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Title: A comparative study of buoyancy duration in Carya aquatica, Carya illinoinensis, and Carya x lecontei seeds

item KROH, GRETCHEN - St Edward'S University
item SVOBODA, JESSICA - St Edward'S University
item Grauke, Larry
item Grusak, Michael

Submitted to: Meeting Abstract
Publication Type: Abstract Only
Publication Acceptance Date: 1/12/2011
Publication Date: 3/3/2011
Citation: Kroh, G.E., Svoboda, J.R., Grauke, L.J., Grusak, M.A. 2011. A comparative study of buoyancy duration in Carya aquatica, Carya illinoinensis, and Carya x lecontei seeds [abstract]. Texas Academy of Sciences 114th Annual Meeting. p. 52.

Interpretive Summary:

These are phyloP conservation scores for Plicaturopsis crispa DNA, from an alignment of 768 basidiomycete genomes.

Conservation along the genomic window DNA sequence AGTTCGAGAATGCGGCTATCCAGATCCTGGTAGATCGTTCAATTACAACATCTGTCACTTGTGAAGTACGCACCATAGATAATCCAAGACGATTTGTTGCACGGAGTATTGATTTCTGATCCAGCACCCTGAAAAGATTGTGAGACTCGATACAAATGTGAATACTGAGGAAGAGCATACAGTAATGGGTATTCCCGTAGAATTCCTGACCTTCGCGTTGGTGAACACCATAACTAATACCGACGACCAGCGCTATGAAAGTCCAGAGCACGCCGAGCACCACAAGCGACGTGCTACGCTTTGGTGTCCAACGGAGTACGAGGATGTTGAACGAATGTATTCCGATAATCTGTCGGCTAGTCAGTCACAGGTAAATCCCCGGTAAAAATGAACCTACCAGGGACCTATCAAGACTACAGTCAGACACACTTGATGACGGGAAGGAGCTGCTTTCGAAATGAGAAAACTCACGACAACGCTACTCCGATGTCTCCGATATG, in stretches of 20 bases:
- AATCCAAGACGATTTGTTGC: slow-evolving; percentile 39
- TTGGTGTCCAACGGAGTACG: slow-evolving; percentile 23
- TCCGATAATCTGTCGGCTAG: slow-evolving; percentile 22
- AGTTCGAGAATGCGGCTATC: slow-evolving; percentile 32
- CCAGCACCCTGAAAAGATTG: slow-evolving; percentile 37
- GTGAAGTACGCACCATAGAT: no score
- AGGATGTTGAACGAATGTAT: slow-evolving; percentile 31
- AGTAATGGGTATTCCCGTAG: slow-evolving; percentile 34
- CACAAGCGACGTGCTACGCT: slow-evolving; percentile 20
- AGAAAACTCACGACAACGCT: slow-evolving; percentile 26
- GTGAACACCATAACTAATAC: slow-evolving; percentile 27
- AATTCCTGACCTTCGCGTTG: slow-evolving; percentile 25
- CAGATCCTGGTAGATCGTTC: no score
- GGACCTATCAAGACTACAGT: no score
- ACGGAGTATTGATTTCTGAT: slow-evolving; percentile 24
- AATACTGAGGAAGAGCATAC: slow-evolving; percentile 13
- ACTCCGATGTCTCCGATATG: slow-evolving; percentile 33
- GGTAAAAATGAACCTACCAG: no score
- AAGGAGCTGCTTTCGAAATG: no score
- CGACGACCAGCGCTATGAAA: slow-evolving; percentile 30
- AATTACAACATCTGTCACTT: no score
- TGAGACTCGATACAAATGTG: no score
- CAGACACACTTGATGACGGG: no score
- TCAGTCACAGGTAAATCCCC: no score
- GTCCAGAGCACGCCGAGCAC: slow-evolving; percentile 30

Technical Abstract: A characteristic of Carya species is that their seeds are buoyant. The different physical properties of Carya seeds, such as oil composition and air-filled cavities, may contribute to this buoyancy. Carya aquatica (water hickory) and Carya illinoinensis (pecan) trees are found along streams and rivers, suggesting that seed buoyancy may facilitate hydrochory (i.e., dispersal by water). This study focused on seeds of C. aquatica, C. illinoinensis, and C. x lecontei, the latter being an interspecific hybrid of pecan and water hickory. We measured the initial densities of seeds from several genotypes of each of the species and hybrid, the rate of change of these densities over time (while placed in water), and the duration that seeds remained buoyant. For the buoyancy duration tests, seeds were placed in a water-filled tub, in which a submersible pump was used to mimic the movement of water in a stream. Seeds were monitored daily until a density of greater than 1.0 g/mL was reached and buoyancy was lost. Average initial seed densities (based on several genotypes) ranged from 0.85–1.05 g/mL for pecan, 0.77–0.85 g/mL for C. aquatica, and 0.60–0.89 g/mL for C. x lecontei. The change in density over time (seeds in water) was comparable across the pecan relatives, while buoyancy duration varied, being associated with initial seed density. These data will be used to assess seed dispersal capabilities of Carya relatives and to discuss the potential of this phenomenon in promoting Carya gene flow and genetic diversity across riverine landscapes.